Some weather were having, huh?

Sept. 1, 1999
Take conversation to the next level. Patients are really quite interesting once you find the key to their interests.

Take conversation to the next level. Patients are really quite interesting once you find the key to their interests.

Cathy Hester Seckman, RDH

Queen Elizabeth, it has been said, can converse brilliantly on any subject for 15 minutes. That`s a good personality trait for a hygienist to acquire. We see people for such short snatches of time, but it`s important that we connect with them. Conversation calms them down, makes them appreciate the office, and gives them a personal stake in their caregiver.

When we`re finished with the prophy and the dentist says, "Give me a few minutes," we don`t want to be rude and leave the patient staring at the wall, so we try to make conversation. Sometimes, it can literally be like pulling teeth. But there are ways to draw out even the most taciturn patient. People love to talk about themselves, once you get them started. It`s the starting that`s the secret. Once you have that, you can pass the time of day easily with skydivers, basketball stars, gardeners, gamblers, truck drivers, bankers, bikers, and carpenters.

One hygienist with the skills to raise conversation to a fine art is Karen Burnett of Stirling, N.J. In addition to her dental hygiene degree, Burnett holds a master`s degree in psychology.

"It`s a real asset for me to have that background," she agrees. "It has helped me tremendously in building rapport with dental patients."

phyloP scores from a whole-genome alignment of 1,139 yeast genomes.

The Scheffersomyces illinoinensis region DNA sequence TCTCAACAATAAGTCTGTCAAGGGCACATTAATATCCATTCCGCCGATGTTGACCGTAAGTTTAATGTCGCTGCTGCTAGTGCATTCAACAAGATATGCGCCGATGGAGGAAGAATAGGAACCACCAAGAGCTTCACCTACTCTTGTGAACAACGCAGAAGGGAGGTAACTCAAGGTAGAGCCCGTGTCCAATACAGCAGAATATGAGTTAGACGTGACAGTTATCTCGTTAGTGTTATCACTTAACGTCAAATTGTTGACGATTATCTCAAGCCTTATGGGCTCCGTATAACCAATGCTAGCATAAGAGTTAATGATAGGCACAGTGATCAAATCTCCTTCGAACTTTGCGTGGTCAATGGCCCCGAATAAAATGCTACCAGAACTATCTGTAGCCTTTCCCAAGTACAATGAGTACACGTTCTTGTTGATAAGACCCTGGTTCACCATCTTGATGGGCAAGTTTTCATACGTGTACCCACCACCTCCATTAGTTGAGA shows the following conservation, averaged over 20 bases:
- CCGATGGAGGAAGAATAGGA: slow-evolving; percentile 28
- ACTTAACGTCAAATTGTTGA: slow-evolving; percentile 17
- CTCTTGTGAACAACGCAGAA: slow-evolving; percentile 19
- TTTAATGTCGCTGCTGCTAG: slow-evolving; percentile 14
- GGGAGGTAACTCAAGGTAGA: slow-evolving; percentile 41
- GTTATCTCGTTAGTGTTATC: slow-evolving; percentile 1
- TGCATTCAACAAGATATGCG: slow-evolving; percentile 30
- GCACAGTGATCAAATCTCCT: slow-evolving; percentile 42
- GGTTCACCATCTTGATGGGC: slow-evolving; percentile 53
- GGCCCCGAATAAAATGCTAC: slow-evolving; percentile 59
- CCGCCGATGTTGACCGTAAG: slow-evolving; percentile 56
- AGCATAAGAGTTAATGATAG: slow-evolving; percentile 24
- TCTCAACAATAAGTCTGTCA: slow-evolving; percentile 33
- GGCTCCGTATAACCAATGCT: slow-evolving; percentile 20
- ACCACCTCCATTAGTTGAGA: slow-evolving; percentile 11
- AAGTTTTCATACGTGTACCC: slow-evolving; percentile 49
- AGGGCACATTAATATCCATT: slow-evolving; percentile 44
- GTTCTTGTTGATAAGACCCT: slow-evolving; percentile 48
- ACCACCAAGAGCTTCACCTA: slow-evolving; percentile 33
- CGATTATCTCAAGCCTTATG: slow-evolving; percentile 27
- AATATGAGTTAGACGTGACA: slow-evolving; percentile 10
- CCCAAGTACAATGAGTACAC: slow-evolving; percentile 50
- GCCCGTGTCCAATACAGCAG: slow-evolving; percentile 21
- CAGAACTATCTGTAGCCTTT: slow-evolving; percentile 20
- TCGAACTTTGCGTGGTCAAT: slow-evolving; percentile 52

When Burnett first started in dentistry as a teen-age assistant, building that rapport was one of the first important skills she learned.

"The dentist that I worked for said, `Get in there and talk to people.` It was the hardest thing, because I was very shy. I thought, `What could I talk about to a 60-year-old man? I`m 16!` "

The secret to making conversation with strangers was simple, once Burnett figured it out. "Find one thing they`re interested in. Find out what their perspective is, and it`s a tremendous help."

Sometimes you have to dig to find that key. One of our patients was a quiet, elderly man who never had much to say beyond "Hello" and "Fine, thanks, how are you?" During several three-month appointments, I`d tried the usual conversation-openers.

"How`s your summer/winter going?"

"Do you have any big plans for the holidays?"

"Have you picked your candidates for the election yet?"

"How are you keeping yourself busy these days?"

Nothing ever worked. When I asked about keeping busy, he admitted that he gardened a little.

"Oh, that`s interesting," I said brightly. "Flowers or vegetables?"

"Just some petunias and impatiens," he said dismissively.

And that was the end of the conversation. There seemed to be nothing else to say about gardening, because he just wasn`t interested.

The quiet man

From her perspective as a psychologist, Burnett explains that some people are just not very conversational. "For those people, I try not to be overly chatty. Sometimes it annoys them. But I`ve found that a very soft approach, from not too professional a standpoint, can work. If you talk to them on a personal level, they`ll sometimes respond to that."

One day the quiet man walked in and said his usual, "Fine, thanks, and you?"

"I`m in an awful mood today," I groused.

He seemed startled. "Why`s that?"

"I`m having computer problems at home," I admitted. "The repairman is coming tomorrow."